Other: The Artwork of Troy Lovegates. - Artist Book
This book highlights Other's artwork from walls and trains all over the world.
Other: The Artwork of Troy Lovegates is a book of photographs showcasing the artist's work and experiences along the way. From oil stick characters on the side of trains, wheat pasted posters, large scale murals and snapshot photographs.
‚Ä¢ 5"x7" ‚Ä¢ 72 Full Colour Pages ‚Ä¢ Acid Free - Heavy Weight Matte Paper ‚Ä¢ Hand Printed - Art Stamped Title Page
Canadian Troy Lovegates aka Derek Mehaffey aka Other began painting on the streets around 1988 after noticing graffiti on the buildings in Toronto that would magically appear overnight. Also around this time he developed a love for rail travel, therefore it was natural for him to begin displaying his art on trains. His rail work became part of a nomadic culture that stretches as far back as the 1800s. Transients, train workers, and soldiers originally developed the tradition of inscribing their names on the trains they used to roam around the country. Many of the tags that remain on trains still in use today, but now new forms of art have been added to the boxcar walls as well. Troy Lovegates‚Äô train work consists mainly of black and white outline portraits with exaggerated facial features. Some of the more complex pieces resemble his street murals which are large-scale, multimedia paste-ups created in his studio and then adhered to outdoor surfaces under the guise of nighttime. His train pieces are influenced by many uncontrollable factors, all of which add to the urgency of the art form. Often times there are people working in the train yards which makes it difficult to focus on one piece for too long.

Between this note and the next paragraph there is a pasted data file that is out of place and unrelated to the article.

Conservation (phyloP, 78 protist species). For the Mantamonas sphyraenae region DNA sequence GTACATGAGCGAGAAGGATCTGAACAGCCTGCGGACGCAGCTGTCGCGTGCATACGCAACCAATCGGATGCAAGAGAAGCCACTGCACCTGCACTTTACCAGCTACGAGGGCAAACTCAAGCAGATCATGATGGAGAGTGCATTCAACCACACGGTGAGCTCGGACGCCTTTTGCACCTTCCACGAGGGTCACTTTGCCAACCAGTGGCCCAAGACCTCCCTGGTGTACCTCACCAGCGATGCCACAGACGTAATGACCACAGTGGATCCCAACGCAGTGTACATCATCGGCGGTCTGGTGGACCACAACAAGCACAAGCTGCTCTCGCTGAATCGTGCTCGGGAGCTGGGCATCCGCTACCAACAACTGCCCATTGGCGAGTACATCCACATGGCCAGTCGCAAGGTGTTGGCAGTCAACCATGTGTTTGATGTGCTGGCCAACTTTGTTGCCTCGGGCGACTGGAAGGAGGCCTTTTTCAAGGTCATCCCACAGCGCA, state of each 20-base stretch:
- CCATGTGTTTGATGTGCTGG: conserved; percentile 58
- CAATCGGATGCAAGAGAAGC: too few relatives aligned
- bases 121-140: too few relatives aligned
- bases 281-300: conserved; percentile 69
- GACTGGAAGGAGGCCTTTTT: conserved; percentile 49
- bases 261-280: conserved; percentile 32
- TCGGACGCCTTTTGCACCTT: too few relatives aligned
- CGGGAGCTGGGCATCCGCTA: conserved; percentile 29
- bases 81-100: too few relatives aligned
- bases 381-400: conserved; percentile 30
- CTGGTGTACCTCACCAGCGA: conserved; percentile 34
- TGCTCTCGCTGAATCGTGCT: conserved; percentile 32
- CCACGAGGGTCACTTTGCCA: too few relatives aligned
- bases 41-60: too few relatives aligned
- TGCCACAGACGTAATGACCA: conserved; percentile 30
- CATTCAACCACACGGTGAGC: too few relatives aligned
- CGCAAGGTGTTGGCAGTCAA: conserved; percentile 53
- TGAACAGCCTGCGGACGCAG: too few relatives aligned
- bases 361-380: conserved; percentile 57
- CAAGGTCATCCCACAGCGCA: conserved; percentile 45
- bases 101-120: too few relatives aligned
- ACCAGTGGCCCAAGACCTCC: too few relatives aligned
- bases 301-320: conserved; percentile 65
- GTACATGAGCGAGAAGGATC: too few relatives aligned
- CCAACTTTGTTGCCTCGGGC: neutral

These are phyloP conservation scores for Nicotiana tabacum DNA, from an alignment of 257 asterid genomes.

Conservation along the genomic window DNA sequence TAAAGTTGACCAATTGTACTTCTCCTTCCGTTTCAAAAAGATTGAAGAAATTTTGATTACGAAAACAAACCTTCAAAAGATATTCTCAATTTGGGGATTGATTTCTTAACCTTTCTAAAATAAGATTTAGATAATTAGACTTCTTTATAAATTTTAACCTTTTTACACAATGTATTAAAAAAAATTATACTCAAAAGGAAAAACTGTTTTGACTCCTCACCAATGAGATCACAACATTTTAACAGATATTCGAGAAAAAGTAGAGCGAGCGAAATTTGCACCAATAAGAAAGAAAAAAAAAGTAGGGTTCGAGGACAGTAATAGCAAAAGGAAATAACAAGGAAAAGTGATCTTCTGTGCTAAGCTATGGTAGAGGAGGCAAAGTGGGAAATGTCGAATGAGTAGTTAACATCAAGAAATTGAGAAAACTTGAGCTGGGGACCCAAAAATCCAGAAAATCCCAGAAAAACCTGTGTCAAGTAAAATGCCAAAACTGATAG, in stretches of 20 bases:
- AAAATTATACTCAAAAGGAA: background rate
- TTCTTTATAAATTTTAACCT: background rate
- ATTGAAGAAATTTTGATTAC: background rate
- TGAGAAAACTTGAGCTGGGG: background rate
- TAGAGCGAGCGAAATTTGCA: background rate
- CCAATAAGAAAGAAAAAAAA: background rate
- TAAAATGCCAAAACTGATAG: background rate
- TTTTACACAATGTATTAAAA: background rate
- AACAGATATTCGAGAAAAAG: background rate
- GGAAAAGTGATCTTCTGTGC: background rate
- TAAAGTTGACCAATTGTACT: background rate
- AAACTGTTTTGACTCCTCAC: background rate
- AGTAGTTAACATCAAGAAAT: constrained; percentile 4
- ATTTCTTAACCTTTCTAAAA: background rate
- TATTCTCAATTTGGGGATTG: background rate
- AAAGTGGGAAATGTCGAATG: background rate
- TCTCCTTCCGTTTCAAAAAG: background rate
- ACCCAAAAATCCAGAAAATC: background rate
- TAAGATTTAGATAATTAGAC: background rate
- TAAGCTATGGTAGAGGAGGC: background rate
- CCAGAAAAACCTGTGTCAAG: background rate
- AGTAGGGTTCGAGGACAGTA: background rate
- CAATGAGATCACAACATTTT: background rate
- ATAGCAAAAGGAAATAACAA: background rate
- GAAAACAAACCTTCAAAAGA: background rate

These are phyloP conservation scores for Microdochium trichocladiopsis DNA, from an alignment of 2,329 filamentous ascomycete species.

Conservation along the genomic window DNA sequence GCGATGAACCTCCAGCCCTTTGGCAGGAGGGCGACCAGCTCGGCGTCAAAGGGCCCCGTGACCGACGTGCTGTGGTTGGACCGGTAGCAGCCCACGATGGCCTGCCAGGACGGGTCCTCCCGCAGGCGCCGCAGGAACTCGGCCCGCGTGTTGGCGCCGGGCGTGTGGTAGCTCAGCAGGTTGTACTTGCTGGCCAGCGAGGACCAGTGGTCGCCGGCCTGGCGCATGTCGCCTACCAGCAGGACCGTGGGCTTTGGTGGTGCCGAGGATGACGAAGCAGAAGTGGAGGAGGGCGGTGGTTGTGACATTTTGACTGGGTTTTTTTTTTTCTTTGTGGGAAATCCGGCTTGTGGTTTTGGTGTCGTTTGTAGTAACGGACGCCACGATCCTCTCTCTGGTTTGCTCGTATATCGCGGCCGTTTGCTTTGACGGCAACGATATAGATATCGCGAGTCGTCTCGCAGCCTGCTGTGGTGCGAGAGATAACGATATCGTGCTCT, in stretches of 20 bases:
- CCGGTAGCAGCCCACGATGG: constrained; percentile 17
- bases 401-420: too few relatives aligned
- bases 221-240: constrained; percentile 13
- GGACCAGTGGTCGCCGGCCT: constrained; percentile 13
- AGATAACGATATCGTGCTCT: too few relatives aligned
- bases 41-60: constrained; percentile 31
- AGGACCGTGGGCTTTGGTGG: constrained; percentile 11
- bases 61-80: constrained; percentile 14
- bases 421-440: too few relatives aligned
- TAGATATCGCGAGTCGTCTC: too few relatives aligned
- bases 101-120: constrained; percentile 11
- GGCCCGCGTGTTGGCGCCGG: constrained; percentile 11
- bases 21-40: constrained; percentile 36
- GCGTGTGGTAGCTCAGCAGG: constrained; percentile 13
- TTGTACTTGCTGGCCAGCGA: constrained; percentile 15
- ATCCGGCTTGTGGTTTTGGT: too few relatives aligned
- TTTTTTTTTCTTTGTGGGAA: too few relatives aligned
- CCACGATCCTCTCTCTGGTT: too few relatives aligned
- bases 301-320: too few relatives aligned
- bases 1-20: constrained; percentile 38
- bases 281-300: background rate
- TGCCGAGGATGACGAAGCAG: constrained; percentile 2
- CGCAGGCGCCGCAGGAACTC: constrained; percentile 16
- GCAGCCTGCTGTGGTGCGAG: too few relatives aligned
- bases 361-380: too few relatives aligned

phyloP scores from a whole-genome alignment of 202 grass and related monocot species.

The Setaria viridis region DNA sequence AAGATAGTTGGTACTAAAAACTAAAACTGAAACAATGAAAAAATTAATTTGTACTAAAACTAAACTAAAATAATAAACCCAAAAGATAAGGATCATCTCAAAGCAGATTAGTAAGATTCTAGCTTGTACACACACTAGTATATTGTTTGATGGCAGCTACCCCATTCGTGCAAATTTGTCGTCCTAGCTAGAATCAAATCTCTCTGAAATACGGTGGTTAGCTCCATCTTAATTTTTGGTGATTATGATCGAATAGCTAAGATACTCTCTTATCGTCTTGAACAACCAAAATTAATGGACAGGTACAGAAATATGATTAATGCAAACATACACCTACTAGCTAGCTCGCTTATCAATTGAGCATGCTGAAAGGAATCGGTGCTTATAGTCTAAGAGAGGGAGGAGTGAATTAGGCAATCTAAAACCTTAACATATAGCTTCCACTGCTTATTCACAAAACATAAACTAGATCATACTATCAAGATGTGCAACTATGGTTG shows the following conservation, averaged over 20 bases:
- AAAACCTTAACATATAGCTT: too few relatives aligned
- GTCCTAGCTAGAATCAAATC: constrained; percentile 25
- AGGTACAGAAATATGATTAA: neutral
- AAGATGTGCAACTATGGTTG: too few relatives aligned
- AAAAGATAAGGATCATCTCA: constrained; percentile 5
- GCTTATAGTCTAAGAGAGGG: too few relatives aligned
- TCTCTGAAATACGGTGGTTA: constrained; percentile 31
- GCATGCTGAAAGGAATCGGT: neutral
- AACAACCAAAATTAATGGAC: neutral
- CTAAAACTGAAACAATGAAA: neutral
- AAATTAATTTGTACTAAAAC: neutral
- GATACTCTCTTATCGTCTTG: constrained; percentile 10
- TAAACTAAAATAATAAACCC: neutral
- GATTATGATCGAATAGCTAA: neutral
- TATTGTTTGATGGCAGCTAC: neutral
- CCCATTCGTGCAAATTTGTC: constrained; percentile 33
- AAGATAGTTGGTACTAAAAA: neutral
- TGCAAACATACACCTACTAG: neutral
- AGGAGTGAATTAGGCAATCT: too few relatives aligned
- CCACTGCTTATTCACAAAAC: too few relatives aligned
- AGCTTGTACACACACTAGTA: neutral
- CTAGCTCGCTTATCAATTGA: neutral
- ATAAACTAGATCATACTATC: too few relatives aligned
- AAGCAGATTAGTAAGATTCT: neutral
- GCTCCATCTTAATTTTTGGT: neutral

In order to fund his train work, Troy Lovegates exhibits his art in galleries. To date, he has painted pieces and had art shows in Taipei, Tokyo, Paris, Dublin, San Francisco, Los Angeles, Austin, Detroit, Montreal, Toronto, Dublin, Barcelona, Lima and many more cities around the world. His international work has occupied many canvases, from gallery walls to a projection on the side of the Romanian Palace of the Parliament, the largest building in Europe.